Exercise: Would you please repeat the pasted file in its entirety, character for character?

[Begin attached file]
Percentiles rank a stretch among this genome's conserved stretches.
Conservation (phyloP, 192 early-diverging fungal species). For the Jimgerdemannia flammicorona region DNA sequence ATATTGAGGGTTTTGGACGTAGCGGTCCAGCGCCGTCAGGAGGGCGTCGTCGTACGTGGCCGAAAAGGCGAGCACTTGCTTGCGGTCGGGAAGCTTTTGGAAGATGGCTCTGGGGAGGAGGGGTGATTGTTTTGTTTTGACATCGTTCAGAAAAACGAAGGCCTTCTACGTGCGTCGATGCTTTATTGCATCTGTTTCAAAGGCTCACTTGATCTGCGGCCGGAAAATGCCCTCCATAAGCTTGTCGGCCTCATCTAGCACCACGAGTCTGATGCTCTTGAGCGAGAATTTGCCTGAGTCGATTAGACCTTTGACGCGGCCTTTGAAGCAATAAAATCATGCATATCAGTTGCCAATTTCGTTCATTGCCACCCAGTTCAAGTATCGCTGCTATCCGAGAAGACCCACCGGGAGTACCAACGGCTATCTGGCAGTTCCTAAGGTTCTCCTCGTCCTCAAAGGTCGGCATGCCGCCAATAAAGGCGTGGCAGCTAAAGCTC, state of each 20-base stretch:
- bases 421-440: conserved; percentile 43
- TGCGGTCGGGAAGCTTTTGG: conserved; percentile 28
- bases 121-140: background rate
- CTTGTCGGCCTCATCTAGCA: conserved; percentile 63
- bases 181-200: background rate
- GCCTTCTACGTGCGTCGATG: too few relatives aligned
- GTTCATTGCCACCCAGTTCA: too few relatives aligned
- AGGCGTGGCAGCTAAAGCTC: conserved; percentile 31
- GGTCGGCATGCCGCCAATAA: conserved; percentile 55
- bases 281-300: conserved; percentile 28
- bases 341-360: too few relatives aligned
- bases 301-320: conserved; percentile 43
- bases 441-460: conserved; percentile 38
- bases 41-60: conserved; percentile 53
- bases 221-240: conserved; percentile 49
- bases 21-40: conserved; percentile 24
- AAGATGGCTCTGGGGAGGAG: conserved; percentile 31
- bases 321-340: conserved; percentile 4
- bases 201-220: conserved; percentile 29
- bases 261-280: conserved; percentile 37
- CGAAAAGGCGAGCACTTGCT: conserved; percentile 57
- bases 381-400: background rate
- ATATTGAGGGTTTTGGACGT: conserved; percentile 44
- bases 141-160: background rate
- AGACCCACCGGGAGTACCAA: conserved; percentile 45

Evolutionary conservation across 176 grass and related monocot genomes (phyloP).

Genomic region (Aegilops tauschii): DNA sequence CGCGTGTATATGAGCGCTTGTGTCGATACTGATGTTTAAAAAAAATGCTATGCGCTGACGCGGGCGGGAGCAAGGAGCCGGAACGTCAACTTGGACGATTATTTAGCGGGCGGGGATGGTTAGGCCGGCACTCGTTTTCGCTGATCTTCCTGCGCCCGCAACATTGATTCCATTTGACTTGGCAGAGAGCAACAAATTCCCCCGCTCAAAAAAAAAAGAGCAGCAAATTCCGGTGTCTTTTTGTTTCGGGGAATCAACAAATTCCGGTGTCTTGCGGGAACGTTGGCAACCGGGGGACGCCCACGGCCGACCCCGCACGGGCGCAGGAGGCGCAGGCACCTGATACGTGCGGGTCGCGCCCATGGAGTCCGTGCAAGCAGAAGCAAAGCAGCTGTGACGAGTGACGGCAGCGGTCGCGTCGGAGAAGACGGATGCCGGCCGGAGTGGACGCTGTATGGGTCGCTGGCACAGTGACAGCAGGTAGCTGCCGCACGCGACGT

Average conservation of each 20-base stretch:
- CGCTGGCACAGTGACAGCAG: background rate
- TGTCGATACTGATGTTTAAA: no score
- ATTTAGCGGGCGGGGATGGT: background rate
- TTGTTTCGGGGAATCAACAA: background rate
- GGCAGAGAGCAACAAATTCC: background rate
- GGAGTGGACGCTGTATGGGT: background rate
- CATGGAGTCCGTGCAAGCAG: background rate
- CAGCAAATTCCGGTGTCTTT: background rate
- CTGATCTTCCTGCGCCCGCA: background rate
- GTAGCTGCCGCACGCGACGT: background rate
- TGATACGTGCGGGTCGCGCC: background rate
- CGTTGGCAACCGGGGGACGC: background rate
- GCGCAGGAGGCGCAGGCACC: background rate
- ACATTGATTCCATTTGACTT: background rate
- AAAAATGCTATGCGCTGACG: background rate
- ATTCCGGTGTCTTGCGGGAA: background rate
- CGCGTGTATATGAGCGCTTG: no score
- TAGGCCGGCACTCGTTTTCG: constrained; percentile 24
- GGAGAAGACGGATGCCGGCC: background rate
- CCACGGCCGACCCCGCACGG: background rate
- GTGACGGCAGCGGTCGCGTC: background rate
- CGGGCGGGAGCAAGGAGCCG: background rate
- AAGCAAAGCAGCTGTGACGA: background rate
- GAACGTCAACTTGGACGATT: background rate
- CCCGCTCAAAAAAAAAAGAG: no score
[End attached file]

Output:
Percentiles rank a stretch among this genome's conserved stretches.
Conservation (phyloP, 192 early-diverging fungal species). For the Jimgerdemannia flammicorona region DNA sequence ATATTGAGGGTTTTGGACGTAGCGGTCCAGCGCCGTCAGGAGGGCGTCGTCGTACGTGGCCGAAAAGGCGAGCACTTGCTTGCGGTCGGGAAGCTTTTGGAAGATGGCTCTGGGGAGGAGGGGTGATTGTTTTGTTTTGACATCGTTCAGAAAAACGAAGGCCTTCTACGTGCGTCGATGCTTTATTGCATCTGTTTCAAAGGCTCACTTGATCTGCGGCCGGAAAATGCCCTCCATAAGCTTGTCGGCCTCATCTAGCACCACGAGTCTGATGCTCTTGAGCGAGAATTTGCCTGAGTCGATTAGACCTTTGACGCGGCCTTTGAAGCAATAAAATCATGCATATCAGTTGCCAATTTCGTTCATTGCCACCCAGTTCAAGTATCGCTGCTATCCGAGAAGACCCACCGGGAGTACCAACGGCTATCTGGCAGTTCCTAAGGTTCTCCTCGTCCTCAAAGGTCGGCATGCCGCCAATAAAGGCGTGGCAGCTAAAGCTC, state of each 20-base stretch:
- bases 421-440: conserved; percentile 43
- TGCGGTCGGGAAGCTTTTGG: conserved; percentile 28
- bases 121-140: background rate
- CTTGTCGGCCTCATCTAGCA: conserved; percentile 63
- bases 181-200: background rate
- GCCTTCTACGTGCGTCGATG: too few relatives aligned
- GTTCATTGCCACCCAGTTCA: too few relatives aligned
- AGGCGTGGCAGCTAAAGCTC: conserved; percentile 31
- GGTCGGCATGCCGCCAATAA: conserved; percentile 55
- bases 281-300: conserved; percentile 28
- bases 341-360: too few relatives aligned
- bases 301-320: conserved; percentile 43
- bases 441-460: conserved; percentile 38
- bases 41-60: conserved; percentile 53
- bases 221-240: conserved; percentile 49
- bases 21-40: conserved; percentile 24
- AAGATGGCTCTGGGGAGGAG: conserved; percentile 31
- bases 321-340: conserved; percentile 4
- bases 201-220: conserved; percentile 29
- bases 261-280: conserved; percentile 37
- CGAAAAGGCGAGCACTTGCT: conserved; percentile 57
- bases 381-400: background rate
- ATATTGAGGGTTTTGGACGT: conserved; percentile 44
- bases 141-160: background rate
- AGACCCACCGGGAGTACCAA: conserved; percentile 45

Evolutionary conservation across 176 grass and related monocot genomes (phyloP).

Genomic region (Aegilops tauschii): DNA sequence CGCGTGTATATGAGCGCTTGTGTCGATACTGATGTTTAAAAAAAATGCTATGCGCTGACGCGGGCGGGAGCAAGGAGCCGGAACGTCAACTTGGACGATTATTTAGCGGGCGGGGATGGTTAGGCCGGCACTCGTTTTCGCTGATCTTCCTGCGCCCGCAACATTGATTCCATTTGACTTGGCAGAGAGCAACAAATTCCCCCGCTCAAAAAAAAAAGAGCAGCAAATTCCGGTGTCTTTTTGTTTCGGGGAATCAACAAATTCCGGTGTCTTGCGGGAACGTTGGCAACCGGGGGACGCCCACGGCCGACCCCGCACGGGCGCAGGAGGCGCAGGCACCTGATACGTGCGGGTCGCGCCCATGGAGTCCGTGCAAGCAGAAGCAAAGCAGCTGTGACGAGTGACGGCAGCGGTCGCGTCGGAGAAGACGGATGCCGGCCGGAGTGGACGCTGTATGGGTCGCTGGCACAGTGACAGCAGGTAGCTGCCGCACGCGACGT

Average conservation of each 20-base stretch:
- CGCTGGCACAGTGACAGCAG: background rate
- TGTCGATACTGATGTTTAAA: no score
- ATTTAGCGGGCGGGGATGGT: background rate
- TTGTTTCGGGGAATCAACAA: background rate
- GGCAGAGAGCAACAAATTCC: background rate
- GGAGTGGACGCTGTATGGGT: background rate
- CATGGAGTCCGTGCAAGCAG: background rate
- CAGCAAATTCCGGTGTCTTT: background rate
- CTGATCTTCCTGCGCCCGCA: background rate
- GTAGCTGCCGCACGCGACGT: background rate
- TGATACGTGCGGGTCGCGCC: background rate
- CGTTGGCAACCGGGGGACGC: background rate
- GCGCAGGAGGCGCAGGCACC: background rate
- ACATTGATTCCATTTGACTT: background rate
- AAAAATGCTATGCGCTGACG: background rate
- ATTCCGGTGTCTTGCGGGAA: background rate
- CGCGTGTATATGAGCGCTTG: no score
- TAGGCCGGCACTCGTTTTCG: constrained; percentile 24
- GGAGAAGACGGATGCCGGCC: background rate
- CCACGGCCGACCCCGCACGG: background rate
- GTGACGGCAGCGGTCGCGTC: background rate
- CGGGCGGGAGCAAGGAGCCG: background rate
- AAGCAAAGCAGCTGTGACGA: background rate
- GAACGTCAACTTGGACGATT: background rate
- CCCGCTCAAAAAAAAAAGAG: no score